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Ramen is not often vegetarian (or vegan, for that matter), but that doesn't mean that it can't be. Some ramen shops even go so far as to snidely inform their guests that vegetarians are not welcome. They say that ramen is simply not vegetarian. I say they're just lacking in imagination (or good recipe testing). I've written many ramen recipes in the past, but when folks ask me which one to make, this is the one I recommend. Like any ramen, it's no walk in the park. You should be prepared to spend several hours in the kitchen crafting broths, infusing oils, roasting toppings, and flavoring sauces to construct the final bowl. But you should be equally prepared to have your mind blown by the rich texture and flavor that you can coax out of your vegetables.

Get the recipe for the Ultimate Rich and Creamy Vegan Ramen or read up about the science!

Morgan's One-Skillet Chicken Spanakopita Pie

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[Photographs: Morgan Eisenberg]

This recipe makes a fantastically simple and delicious meal with a multitude of textures and flavors all built in a single skillet, with minimal cleanup required. But the real reason I love it is because the concept expanded my own weeknight meal repertoire. Layering phyllo dough the traditional way—carefully brushing each sheet with melted butter and then wrapping them around a moist filling or using them to line a casserole—is time consuming and tedious. Morgan solves that problem by having you simply scrunch up the dough in your hand and toss it casually on top of the filling. The end result is delightfully haphazard in appearance and gives you all all of the same delicate crunch that you'd get from the classic method.

Get the recipe for Creamy Garlic Chicken Spanakopita Skillet or read up about the science!

Easy Vegan Pressure-Cooker Miso Risotto

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Whaddaya know, yet another pressure cooker recipe! Risotto comes out wonderfully creamy in the pressure cooker and takes just five minutes to cook. In this recipe, I replace the typical white wine and Parmesan combo with dry sake, soy sauce, and miso paste. Sound odd to you? Maybe it's not quite as strange as you might think. Like Parmesan, miso paste is an ingredient that is packed with glutamates, the amino acids that trigger our sensation of savoriness. At Serious Eats, we use miso paste in a wide variety of non-Japanese settings, from squash soup to my mushroom risotto. This recipe is simply the purest incarnation of that concept. It doesn't taste particularly Asian (though to be fair, it doesn't taste particularly Italian either). All I know is that it tastes delicious (and it's 100% vegan to boot!).

Get the recipe for Easy Vegan Pressure-Cooker Miso Risotto or read up about the science!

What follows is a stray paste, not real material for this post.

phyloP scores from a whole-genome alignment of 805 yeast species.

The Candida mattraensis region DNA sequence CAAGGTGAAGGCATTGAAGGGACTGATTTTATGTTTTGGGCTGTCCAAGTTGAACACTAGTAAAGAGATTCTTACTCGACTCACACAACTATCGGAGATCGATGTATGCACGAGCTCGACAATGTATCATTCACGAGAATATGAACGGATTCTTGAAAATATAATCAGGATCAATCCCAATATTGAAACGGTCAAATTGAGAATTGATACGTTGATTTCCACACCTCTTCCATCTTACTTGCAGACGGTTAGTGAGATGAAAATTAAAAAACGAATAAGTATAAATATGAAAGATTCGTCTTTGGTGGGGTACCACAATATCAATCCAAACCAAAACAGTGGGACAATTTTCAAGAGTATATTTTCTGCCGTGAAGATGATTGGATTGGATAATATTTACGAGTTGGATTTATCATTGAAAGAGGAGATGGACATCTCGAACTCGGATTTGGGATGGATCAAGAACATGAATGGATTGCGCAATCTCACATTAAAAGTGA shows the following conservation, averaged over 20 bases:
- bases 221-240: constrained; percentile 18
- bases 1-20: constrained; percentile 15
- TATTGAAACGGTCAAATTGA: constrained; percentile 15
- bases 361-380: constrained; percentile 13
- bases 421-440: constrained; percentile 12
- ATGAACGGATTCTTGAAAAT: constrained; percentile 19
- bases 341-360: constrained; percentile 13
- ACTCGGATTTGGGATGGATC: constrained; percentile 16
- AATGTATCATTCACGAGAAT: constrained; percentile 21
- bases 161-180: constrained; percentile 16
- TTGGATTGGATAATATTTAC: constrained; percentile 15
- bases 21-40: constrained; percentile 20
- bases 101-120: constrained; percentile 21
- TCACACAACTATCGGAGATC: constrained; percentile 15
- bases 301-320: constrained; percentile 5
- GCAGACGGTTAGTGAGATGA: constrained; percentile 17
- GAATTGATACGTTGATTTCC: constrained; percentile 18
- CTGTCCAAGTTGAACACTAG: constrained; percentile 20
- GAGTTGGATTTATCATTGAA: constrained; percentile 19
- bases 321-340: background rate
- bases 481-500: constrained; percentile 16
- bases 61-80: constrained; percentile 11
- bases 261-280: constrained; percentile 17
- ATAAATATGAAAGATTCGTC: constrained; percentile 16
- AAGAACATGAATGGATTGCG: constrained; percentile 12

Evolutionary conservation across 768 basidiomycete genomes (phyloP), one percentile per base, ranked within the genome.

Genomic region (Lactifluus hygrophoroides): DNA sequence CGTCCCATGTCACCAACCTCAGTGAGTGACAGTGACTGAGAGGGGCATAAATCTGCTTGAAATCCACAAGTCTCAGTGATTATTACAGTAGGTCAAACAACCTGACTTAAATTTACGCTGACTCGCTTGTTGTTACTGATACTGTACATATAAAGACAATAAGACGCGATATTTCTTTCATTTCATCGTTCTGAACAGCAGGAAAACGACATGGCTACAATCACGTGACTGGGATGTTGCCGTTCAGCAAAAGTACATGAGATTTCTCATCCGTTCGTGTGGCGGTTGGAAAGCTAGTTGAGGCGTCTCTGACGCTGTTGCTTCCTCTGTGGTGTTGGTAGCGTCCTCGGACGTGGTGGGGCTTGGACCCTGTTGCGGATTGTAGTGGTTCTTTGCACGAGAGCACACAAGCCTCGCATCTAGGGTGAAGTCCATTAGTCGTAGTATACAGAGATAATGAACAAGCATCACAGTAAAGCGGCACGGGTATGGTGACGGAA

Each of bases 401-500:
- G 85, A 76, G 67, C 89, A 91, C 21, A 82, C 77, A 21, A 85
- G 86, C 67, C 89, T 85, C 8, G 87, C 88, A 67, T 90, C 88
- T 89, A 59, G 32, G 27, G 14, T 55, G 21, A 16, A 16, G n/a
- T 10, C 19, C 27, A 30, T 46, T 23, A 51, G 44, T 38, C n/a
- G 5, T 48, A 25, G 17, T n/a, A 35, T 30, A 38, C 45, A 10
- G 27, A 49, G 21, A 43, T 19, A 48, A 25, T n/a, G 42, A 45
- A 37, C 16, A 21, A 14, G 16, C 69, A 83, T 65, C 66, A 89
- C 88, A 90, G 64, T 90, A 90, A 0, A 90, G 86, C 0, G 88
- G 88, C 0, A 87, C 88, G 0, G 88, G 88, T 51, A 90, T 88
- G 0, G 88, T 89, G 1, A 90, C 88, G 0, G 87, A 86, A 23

Easy Pan-Roasted Chicken Breasts With White Wine and Fines Herbes Pan Sauce

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This recipe was a blast to test because it answered one of the fundamental cooking questions I had for ages: Why was it so easy for me to make a nice, tight, glossy pan sauce in a restaurant but so much more difficult at home? The answer comes down to the quality of stock used at restaurants versus what we typically make or buy at home, specifically in its gelatin content. Gelatin is what thickens up a sauce just enough that it can easily form an emulsion with butter, giving it that rich, mouth-coating texture that is the hallmark of good bistro fare. The secret to replicating that texture at home? Easy: just add some powdered gelatin to your sauce base.

Since writing this recipe, we've been finding that powdered gelatin has applications as a texture enhancer all over the place. It's one of our not-so-secret secret techniques.

Get the recipe for Easy Pan-Roasted Chicken Breasts With White Wine and Fines Herbes Pan Sauce or read up about the science!

Daniel's Juicy and Tender Meatballs

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[Photograph: Vicky Wasik]

I'm a sucker for a good meatball, but a good meatball is hard to come by. I want them packed with flavor and offering enough structure to hold their shape as they simmer in sauce, but tender enough that they virtually melt in your mouth as you bite into them. Daniel's rendition hits it out of the park on all counts. The buttermilk used in the panade provides a good start, packing in extra flavor and helping to create a tender texture, but the real secret is a combination of pancetta to give them extra juiciness to start, and gelatin to help them retain that juice as they cook.

Get the recipe for Juicy and Tender Italian-American Meatballs in Red Sauce or read up about the science!

Quick and Easy Homemade Ricotta Gnocchi

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What if I told you that not only is it easy to make fresh gnocchi at home, but that you can make it from scratch in less time than it takes you to bring a pot of water to a boil? Don't believe me? Take a look at the video. I'll wait. Okay, it may take a little bit of practice to get up to that speed, but everything you need is in the recipe, all it takes is a bit of commitment on your part. And cheese. It'll also take some cheese.

Get the recipe for Quick and Easy Homemade Ricotta Gnocchi or read up about the science!